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The Crowd and the Building: Flux in the Early Illustrated London News

The Crowd and the Building: Flux in the Early Illustrated London News AbstractWhen the illustrated newspaper was “invented” in 1842, festivals soon became prime content for the young Illustrated London News. Presenting festivals from home and abroad, illustrated papers were full of images and descriptions of spectacle in motion – including spectacular architecture and people. What was the relationship between the crowd and the building, in word and image, and how did it relate to the role architecture played in the public sphere? This article argues that the increasing plasticity of the text, alongside the rising dominance of the image, turned printing from a static into an interactive medium. The page transformed from a surface into a space that could capture figures and buildings in flux. As styles multiplied in the age of historicism, text and image in the Illustrated London News provided an immersive, yet highly controlled, experience of the metropolis and its events. http://www.deepdyve.com/assets/images/DeepDyve-Logo-lg.png Architecture and Culture Taylor & Francis

The Crowd and the Building: Flux in the Early Illustrated London News

Architecture and Culture , Volume 6 (3): 16 – Sep 2, 2018

The Crowd and the Building: Flux in the Early Illustrated London News

Architecture and Culture , Volume 6 (3): 16 – Sep 2, 2018

Abstract

AbstractWhen the illustrated newspaper was “invented” in 1842, festivals soon became prime content for the young Illustrated London News. Presenting festivals from home and abroad, illustrated papers were full of images and descriptions of spectacle in motion – including spectacular architecture and people. What was the relationship between the crowd and the building, in word and image, and how did it relate to the role architecture played in the public sphere? This article argues that the increasing plasticity of the text, alongside the rising dominance of the image, turned printing from a static into an interactive medium. The page transformed from a surface into a space that could capture figures and buildings in flux. As styles multiplied in the age of historicism, text and image in the Illustrated London News provided an immersive, yet highly controlled, experience of the metropolis and its events.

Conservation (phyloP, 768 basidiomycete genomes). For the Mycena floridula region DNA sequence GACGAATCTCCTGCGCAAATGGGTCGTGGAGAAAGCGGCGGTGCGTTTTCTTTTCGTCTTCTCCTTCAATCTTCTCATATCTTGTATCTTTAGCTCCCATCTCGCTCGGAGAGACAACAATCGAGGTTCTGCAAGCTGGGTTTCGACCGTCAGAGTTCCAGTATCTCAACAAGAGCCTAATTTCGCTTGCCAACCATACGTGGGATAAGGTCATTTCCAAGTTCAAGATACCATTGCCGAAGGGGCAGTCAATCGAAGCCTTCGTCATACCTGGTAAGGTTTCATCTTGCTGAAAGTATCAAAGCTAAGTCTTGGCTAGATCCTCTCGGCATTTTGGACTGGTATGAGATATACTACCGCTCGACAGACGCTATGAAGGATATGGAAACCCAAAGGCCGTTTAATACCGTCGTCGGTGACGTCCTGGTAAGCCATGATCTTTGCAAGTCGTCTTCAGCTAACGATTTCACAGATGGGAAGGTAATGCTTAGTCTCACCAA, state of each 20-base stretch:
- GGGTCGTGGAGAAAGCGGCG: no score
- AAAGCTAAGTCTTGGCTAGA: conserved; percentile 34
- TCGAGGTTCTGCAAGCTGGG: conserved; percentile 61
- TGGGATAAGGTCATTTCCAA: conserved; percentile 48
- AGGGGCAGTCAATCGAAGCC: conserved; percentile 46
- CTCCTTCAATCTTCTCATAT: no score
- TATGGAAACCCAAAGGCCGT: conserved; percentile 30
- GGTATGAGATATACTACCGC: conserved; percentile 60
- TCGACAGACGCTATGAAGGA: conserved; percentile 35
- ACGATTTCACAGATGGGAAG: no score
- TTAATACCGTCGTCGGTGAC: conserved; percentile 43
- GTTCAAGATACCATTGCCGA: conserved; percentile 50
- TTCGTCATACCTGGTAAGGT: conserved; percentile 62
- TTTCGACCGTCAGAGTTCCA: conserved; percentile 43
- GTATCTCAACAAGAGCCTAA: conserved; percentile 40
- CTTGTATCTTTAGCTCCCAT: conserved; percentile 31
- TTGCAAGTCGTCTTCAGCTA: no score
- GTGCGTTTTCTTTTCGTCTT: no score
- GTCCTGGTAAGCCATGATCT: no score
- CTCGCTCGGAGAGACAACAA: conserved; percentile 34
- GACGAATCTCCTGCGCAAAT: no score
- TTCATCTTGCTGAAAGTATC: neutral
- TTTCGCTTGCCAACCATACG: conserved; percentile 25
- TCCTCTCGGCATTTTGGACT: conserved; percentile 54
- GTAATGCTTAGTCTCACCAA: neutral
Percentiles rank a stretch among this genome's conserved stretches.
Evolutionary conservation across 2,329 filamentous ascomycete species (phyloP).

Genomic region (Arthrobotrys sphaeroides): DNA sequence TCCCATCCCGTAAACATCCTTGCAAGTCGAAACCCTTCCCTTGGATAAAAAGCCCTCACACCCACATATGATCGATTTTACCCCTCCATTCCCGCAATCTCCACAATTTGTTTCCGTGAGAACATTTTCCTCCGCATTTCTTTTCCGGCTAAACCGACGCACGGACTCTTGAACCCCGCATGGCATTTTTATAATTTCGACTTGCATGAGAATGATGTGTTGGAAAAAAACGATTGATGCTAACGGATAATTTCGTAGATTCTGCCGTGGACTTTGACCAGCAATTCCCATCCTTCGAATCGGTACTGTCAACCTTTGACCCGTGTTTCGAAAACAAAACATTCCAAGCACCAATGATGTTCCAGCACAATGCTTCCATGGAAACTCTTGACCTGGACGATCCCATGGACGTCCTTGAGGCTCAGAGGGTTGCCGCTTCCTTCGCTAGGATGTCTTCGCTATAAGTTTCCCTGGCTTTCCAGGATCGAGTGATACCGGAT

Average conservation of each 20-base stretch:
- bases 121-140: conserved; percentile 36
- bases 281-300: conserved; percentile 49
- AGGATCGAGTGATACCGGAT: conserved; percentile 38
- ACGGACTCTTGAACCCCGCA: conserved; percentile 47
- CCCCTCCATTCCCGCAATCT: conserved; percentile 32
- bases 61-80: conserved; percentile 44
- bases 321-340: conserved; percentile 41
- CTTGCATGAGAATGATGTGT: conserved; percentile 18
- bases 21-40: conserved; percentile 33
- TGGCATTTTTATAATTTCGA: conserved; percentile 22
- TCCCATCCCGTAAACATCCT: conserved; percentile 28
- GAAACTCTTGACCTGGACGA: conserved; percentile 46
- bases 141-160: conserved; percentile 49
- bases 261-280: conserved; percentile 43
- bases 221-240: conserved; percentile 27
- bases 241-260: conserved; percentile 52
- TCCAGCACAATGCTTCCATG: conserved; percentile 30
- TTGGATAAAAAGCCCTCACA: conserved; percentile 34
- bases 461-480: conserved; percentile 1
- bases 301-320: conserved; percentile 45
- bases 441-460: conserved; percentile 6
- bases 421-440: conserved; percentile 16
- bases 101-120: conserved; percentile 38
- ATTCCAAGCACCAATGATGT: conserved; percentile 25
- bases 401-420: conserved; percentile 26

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References (31)

Publisher
Taylor & Francis
Copyright
© 2019 Informa UK Limited, trading as Taylor & Francis Group
ISSN
2050-7836
eISSN
2050-7828
DOI
10.1080/20507828.2018.1530419
Publisher site
See Article on Publisher Site

Abstract

AbstractWhen the illustrated newspaper was “invented” in 1842, festivals soon became prime content for the young Illustrated London News. Presenting festivals from home and abroad, illustrated papers were full of images and descriptions of spectacle in motion – including spectacular architecture and people. What was the relationship between the crowd and the building, in word and image, and how did it relate to the role architecture played in the public sphere? This article argues that the increasing plasticity of the text, alongside the rising dominance of the image, turned printing from a static into an interactive medium. The page transformed from a surface into a space that could capture figures and buildings in flux. As styles multiplied in the age of historicism, text and image in the Illustrated London News provided an immersive, yet highly controlled, experience of the metropolis and its events.

Journal

Architecture and CultureTaylor & Francis

Published: Sep 2, 2018

Keywords: architecture; festival; nineteenth century; illustrated press; crowd

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